Either way, a lot has happened since Wright’s death already, but it’s noteworthy that Kim Porter has been charged as quickly as 24 hours after the incident says something about the effectiveness of community organizing. One of the major reasons why Porter’s charges have been brought forth so quickly is the mass protests and nationwide pressure to hold the Minneapolis police force accountable for George Floyd’s murder. The municipality has been under the radar and closely watched by the entire country, especially during Derek Chauvin’s trial. The city of Minneapolis was in the middle of Chauvin’s trial when Wright was shot.
The assault on injury was that Wright’s death took place less than 20 miles from the trial of Chauvin. A sad reality for how often these incidents happen and how they’re connected to the broader systems of institutionalized racism.
Perhaps this is the first case in the 21st century where we witness such a rapid legal response, such as Wright’s, where a police officer is charged with 2nd-degree murder of a black man in no more than 24 hours.
There may be other forces at play for the quick charge of Porter. Daunte Wright’s mother is a white woman. She may have more leverage and a stronger leg to stand on to take on the City of Minneapolis for her son’s death. We’ve already seen more coverage of her in 24 hours than of family members of victims in past shootings against black or brown people.
Sadly, women of color don’t always have the same racial leverage or legitimacy that white women have regarding matters of justice. Statistically speaking, women of color are more likely to be victims of assault than white women, and their cases are more likely to be dismissed than those assaults of white women. We see it in Latin America too. Femicide rates are the highest among low-income women of color and indigenous women than affluent or white Latinas. This statistic is so consistent that scholars have used it as clockwork to foreshadow the outcome of criminal cases.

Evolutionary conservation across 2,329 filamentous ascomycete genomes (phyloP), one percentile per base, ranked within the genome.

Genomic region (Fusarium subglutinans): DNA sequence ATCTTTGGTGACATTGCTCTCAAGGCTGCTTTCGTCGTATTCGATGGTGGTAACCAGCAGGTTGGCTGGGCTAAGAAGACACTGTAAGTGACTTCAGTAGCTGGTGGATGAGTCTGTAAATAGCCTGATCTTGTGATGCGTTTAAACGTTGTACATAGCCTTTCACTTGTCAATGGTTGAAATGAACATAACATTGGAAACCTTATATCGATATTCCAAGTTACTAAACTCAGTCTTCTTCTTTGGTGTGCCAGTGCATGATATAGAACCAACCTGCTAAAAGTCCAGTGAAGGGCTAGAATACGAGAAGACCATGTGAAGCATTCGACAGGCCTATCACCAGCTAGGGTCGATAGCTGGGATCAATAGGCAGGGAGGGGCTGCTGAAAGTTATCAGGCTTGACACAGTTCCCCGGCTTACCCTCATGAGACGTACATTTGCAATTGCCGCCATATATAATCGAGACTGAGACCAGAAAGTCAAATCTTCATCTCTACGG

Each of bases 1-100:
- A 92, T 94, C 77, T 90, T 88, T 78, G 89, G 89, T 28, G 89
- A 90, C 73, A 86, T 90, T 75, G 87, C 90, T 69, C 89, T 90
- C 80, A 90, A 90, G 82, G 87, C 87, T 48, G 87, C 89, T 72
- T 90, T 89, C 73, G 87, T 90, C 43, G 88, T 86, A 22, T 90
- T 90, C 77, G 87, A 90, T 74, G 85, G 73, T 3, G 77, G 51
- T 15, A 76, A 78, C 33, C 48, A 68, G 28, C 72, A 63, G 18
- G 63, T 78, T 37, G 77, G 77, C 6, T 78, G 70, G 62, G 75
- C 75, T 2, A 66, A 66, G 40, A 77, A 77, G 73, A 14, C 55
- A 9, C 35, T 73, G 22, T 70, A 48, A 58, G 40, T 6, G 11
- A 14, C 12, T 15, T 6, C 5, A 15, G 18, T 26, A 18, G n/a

And just a couple of days after Porter’s charges, we witness a massive court case, Chauvin’s conviction, that will hopefully set a precedent for police officers being held accountable for murder charges of African American and Latino civilians. Just as this piece was written, we learned about the murder of Adam Toledo and Angel Zapata, two Latino men who were killed by police officers in Chicago, Ill, and San Diego, CA.
Hopefully, Porter and Chauvin’s case is the beginning of the proper use of the legal system, a quick turnaround for pressing such charges against police, a fair trial, and the sharp decline of black and brown deaths at the hands of law enforcement.
These are just some of the complicated racial politics of cases such as this one. For these reasons and more is why the BLM is so essential and crucial. Race nor class should play into justice being served, yet these cases continue to become a crucial lesson for practitioners; because the outright negation of racism and classism in the legal system is what got us in this mess in the first place.
We pray for the Wright family. We hope his family finds peace for their loss and justice for Wright’s life.